There's an expression "hard by", which I understand to mean "nearby", "close by". I don't know if it could be called an idiom, but it baffled me when I first encountered it in the translation of Historia Calamitatum (“the castle of Corbeil, which is hard by the city of Paris”). Back then I thought it an archaism, but since then I've encountered it in modern contexts, e.g. “In a bar hard by P.P. Layouts, Richard Hnatt sat sipping a Tequila Sour” (Philip Dick).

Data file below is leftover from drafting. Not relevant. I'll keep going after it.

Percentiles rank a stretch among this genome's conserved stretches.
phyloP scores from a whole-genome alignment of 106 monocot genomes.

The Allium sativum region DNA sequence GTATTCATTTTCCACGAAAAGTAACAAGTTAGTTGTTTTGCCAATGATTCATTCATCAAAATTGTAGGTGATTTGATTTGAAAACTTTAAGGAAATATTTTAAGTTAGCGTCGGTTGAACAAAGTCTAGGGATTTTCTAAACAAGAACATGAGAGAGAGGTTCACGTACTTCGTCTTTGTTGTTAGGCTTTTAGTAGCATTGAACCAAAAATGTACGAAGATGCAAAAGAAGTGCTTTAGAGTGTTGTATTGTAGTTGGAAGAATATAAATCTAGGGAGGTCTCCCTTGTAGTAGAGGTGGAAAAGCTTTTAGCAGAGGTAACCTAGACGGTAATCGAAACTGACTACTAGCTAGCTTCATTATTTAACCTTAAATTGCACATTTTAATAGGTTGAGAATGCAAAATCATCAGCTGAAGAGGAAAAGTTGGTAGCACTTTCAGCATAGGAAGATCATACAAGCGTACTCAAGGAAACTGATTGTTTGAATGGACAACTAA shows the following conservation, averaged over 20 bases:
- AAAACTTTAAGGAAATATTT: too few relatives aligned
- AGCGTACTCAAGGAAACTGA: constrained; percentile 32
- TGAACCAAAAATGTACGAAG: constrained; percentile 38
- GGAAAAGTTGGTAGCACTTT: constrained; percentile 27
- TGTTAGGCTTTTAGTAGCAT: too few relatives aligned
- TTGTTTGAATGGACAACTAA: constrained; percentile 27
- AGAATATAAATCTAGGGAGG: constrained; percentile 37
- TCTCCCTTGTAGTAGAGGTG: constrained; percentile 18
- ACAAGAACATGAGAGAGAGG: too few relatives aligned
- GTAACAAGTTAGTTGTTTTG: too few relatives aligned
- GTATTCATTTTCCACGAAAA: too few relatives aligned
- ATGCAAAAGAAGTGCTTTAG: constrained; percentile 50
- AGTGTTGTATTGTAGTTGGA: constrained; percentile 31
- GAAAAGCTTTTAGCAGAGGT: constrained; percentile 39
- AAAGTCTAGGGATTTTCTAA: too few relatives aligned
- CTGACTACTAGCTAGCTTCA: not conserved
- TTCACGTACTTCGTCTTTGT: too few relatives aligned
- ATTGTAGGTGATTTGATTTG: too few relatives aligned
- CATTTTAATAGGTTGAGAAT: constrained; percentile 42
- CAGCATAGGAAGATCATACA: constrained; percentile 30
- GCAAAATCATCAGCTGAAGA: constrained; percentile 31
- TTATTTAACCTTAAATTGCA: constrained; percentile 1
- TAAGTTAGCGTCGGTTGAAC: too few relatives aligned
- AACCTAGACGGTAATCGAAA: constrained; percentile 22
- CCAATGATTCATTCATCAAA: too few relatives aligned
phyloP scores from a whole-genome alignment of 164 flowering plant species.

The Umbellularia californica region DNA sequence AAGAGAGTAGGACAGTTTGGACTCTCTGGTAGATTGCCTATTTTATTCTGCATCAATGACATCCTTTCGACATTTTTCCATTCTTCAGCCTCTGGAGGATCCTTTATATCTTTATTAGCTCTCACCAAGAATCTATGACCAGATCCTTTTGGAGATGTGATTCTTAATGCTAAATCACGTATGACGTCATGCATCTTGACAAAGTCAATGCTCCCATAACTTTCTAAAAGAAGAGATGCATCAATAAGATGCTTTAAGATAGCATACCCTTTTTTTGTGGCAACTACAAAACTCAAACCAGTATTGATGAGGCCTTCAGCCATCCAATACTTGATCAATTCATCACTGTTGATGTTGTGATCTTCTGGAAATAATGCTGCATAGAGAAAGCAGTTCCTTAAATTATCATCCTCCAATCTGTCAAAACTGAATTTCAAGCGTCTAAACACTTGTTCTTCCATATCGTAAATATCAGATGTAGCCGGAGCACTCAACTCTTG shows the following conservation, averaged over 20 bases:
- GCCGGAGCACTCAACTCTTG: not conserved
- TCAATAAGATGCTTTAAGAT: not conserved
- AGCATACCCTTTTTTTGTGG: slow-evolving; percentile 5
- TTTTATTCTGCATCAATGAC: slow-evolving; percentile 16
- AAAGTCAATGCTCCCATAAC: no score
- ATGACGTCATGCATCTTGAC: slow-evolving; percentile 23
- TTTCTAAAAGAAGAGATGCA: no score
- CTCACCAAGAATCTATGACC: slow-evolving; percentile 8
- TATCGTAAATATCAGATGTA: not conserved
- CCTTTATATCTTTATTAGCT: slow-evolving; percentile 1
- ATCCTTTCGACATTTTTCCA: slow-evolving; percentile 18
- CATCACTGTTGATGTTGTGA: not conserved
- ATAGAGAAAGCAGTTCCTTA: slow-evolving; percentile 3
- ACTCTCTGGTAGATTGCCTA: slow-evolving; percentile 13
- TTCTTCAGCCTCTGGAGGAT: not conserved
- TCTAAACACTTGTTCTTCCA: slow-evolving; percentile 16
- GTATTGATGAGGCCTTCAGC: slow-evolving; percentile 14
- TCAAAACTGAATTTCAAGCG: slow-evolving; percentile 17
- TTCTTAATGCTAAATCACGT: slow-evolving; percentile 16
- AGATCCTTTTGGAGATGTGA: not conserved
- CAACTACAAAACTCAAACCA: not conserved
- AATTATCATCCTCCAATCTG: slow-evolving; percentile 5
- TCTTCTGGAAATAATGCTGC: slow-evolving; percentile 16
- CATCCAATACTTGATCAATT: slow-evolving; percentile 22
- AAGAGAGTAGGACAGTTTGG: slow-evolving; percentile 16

What's the origin of this expression? Etymonline mentions:
O.H.G. harto "extremely, very,"
in the etymology of 'hard', and I can see some connection, but it's vague.
Also, aside its rarity, can it be used interchangeably with "close by", or is there a small semantic difference I can't percieve?